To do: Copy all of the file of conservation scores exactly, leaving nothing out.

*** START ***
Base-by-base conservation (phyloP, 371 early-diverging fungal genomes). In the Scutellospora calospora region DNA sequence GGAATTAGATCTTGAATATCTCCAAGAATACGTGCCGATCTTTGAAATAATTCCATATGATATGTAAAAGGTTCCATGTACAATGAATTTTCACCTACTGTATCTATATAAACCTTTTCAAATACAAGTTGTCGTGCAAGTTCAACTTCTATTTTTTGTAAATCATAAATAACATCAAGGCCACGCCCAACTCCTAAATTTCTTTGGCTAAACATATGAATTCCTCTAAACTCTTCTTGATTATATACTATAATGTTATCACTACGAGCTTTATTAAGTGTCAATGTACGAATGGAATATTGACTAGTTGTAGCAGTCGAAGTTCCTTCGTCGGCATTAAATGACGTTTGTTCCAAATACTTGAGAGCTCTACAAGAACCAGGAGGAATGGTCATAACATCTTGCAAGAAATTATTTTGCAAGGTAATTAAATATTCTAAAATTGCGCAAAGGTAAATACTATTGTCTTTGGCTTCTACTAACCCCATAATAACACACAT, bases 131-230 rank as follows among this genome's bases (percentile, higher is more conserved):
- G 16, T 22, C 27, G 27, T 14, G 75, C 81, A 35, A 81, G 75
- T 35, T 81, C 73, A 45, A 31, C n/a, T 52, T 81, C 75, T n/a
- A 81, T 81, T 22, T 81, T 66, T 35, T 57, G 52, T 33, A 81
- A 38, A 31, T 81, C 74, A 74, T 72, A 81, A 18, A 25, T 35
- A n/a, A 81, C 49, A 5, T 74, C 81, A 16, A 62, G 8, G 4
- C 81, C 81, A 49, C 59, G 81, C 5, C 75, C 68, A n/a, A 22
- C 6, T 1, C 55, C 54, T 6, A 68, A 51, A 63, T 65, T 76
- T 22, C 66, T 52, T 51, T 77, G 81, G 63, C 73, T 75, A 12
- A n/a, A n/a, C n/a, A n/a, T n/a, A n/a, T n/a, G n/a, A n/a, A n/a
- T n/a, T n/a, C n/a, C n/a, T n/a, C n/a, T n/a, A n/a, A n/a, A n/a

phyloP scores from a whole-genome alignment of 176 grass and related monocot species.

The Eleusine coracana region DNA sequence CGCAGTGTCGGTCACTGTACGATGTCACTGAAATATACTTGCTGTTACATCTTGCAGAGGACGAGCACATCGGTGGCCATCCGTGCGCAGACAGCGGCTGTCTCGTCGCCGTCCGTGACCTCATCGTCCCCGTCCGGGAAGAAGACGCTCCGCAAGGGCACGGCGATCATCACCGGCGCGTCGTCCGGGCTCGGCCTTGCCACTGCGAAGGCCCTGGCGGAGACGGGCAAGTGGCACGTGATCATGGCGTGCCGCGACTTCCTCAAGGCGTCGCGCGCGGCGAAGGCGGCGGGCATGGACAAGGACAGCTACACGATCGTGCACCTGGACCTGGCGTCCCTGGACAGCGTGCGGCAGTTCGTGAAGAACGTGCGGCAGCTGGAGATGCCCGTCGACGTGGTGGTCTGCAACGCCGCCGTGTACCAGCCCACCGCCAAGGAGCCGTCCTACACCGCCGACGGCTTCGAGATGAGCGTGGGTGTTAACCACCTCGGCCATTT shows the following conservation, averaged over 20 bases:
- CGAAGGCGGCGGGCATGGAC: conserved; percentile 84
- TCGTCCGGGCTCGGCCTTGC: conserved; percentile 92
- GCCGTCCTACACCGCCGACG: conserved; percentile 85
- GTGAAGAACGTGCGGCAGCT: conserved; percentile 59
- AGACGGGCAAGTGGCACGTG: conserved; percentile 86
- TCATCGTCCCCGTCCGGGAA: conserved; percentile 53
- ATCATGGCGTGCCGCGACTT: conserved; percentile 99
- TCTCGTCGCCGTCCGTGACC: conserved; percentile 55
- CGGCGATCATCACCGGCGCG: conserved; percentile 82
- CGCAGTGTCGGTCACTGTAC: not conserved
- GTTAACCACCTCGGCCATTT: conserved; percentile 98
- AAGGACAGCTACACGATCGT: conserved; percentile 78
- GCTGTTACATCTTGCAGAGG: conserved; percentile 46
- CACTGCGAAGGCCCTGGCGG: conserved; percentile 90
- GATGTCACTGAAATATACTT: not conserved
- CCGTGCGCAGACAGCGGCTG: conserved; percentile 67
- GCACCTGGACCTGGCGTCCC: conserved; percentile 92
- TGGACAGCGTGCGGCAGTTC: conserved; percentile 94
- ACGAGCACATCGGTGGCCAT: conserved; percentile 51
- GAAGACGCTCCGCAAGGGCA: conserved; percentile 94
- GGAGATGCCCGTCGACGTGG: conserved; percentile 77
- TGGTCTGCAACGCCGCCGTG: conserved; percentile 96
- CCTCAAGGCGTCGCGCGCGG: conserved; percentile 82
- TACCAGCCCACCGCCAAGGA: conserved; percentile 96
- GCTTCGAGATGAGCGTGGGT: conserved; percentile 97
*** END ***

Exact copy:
Base-by-base conservation (phyloP, 371 early-diverging fungal genomes). In the Scutellospora calospora region DNA sequence GGAATTAGATCTTGAATATCTCCAAGAATACGTGCCGATCTTTGAAATAATTCCATATGATATGTAAAAGGTTCCATGTACAATGAATTTTCACCTACTGTATCTATATAAACCTTTTCAAATACAAGTTGTCGTGCAAGTTCAACTTCTATTTTTTGTAAATCATAAATAACATCAAGGCCACGCCCAACTCCTAAATTTCTTTGGCTAAACATATGAATTCCTCTAAACTCTTCTTGATTATATACTATAATGTTATCACTACGAGCTTTATTAAGTGTCAATGTACGAATGGAATATTGACTAGTTGTAGCAGTCGAAGTTCCTTCGTCGGCATTAAATGACGTTTGTTCCAAATACTTGAGAGCTCTACAAGAACCAGGAGGAATGGTCATAACATCTTGCAAGAAATTATTTTGCAAGGTAATTAAATATTCTAAAATTGCGCAAAGGTAAATACTATTGTCTTTGGCTTCTACTAACCCCATAATAACACACAT, bases 131-230 rank as follows among this genome's bases (percentile, higher is more conserved):
- G 16, T 22, C 27, G 27, T 14, G 75, C 81, A 35, A 81, G 75
- T 35, T 81, C 73, A 45, A 31, C n/a, T 52, T 81, C 75, T n/a
- A 81, T 81, T 22, T 81, T 66, T 35, T 57, G 52, T 33, A 81
- A 38, A 31, T 81, C 74, A 74, T 72, A 81, A 18, A 25, T 35
- A n/a, A 81, C 49, A 5, T 74, C 81, A 16, A 62, G 8, G 4
- C 81, C 81, A 49, C 59, G 81, C 5, C 75, C 68, A n/a, A 22
- C 6, T 1, C 55, C 54, T 6, A 68, A 51, A 63, T 65, T 76
- T 22, C 66, T 52, T 51, T 77, G 81, G 63, C 73, T 75, A 12
- A n/a, A n/a, C n/a, A n/a, T n/a, A n/a, T n/a, G n/a, A n/a, A n/a
- T n/a, T n/a, C n/a, C n/a, T n/a, C n/a, T n/a, A n/a, A n/a, A n/a

phyloP scores from a whole-genome alignment of 176 grass and related monocot species.

The Eleusine coracana region DNA sequence CGCAGTGTCGGTCACTGTACGATGTCACTGAAATATACTTGCTGTTACATCTTGCAGAGGACGAGCACATCGGTGGCCATCCGTGCGCAGACAGCGGCTGTCTCGTCGCCGTCCGTGACCTCATCGTCCCCGTCCGGGAAGAAGACGCTCCGCAAGGGCACGGCGATCATCACCGGCGCGTCGTCCGGGCTCGGCCTTGCCACTGCGAAGGCCCTGGCGGAGACGGGCAAGTGGCACGTGATCATGGCGTGCCGCGACTTCCTCAAGGCGTCGCGCGCGGCGAAGGCGGCGGGCATGGACAAGGACAGCTACACGATCGTGCACCTGGACCTGGCGTCCCTGGACAGCGTGCGGCAGTTCGTGAAGAACGTGCGGCAGCTGGAGATGCCCGTCGACGTGGTGGTCTGCAACGCCGCCGTGTACCAGCCCACCGCCAAGGAGCCGTCCTACACCGCCGACGGCTTCGAGATGAGCGTGGGTGTTAACCACCTCGGCCATTT shows the following conservation, averaged over 20 bases:
- CGAAGGCGGCGGGCATGGAC: conserved; percentile 84
- TCGTCCGGGCTCGGCCTTGC: conserved; percentile 92
- GCCGTCCTACACCGCCGACG: conserved; percentile 85
- GTGAAGAACGTGCGGCAGCT: conserved; percentile 59
- AGACGGGCAAGTGGCACGTG: conserved; percentile 86
- TCATCGTCCCCGTCCGGGAA: conserved; percentile 53
- ATCATGGCGTGCCGCGACTT: conserved; percentile 99
- TCTCGTCGCCGTCCGTGACC: conserved; percentile 55
- CGGCGATCATCACCGGCGCG: conserved; percentile 82
- CGCAGTGTCGGTCACTGTAC: not conserved
- GTTAACCACCTCGGCCATTT: conserved; percentile 98
- AAGGACAGCTACACGATCGT: conserved; percentile 78
- GCTGTTACATCTTGCAGAGG: conserved; percentile 46
- CACTGCGAAGGCCCTGGCGG: conserved; percentile 90
- GATGTCACTGAAATATACTT: not conserved
- CCGTGCGCAGACAGCGGCTG: conserved; percentile 67
- GCACCTGGACCTGGCGTCCC: conserved; percentile 92
- TGGACAGCGTGCGGCAGTTC: conserved; percentile 94
- ACGAGCACATCGGTGGCCAT: conserved; percentile 51
- GAAGACGCTCCGCAAGGGCA: conserved; percentile 94
- GGAGATGCCCGTCGACGTGG: conserved; percentile 77
- TGGTCTGCAACGCCGCCGTG: conserved; percentile 96
- CCTCAAGGCGTCGCGCGCGG: conserved; percentile 82
- TACCAGCCCACCGCCAAGGA: conserved; percentile 96
- GCTTCGAGATGAGCGTGGGT: conserved; percentile 97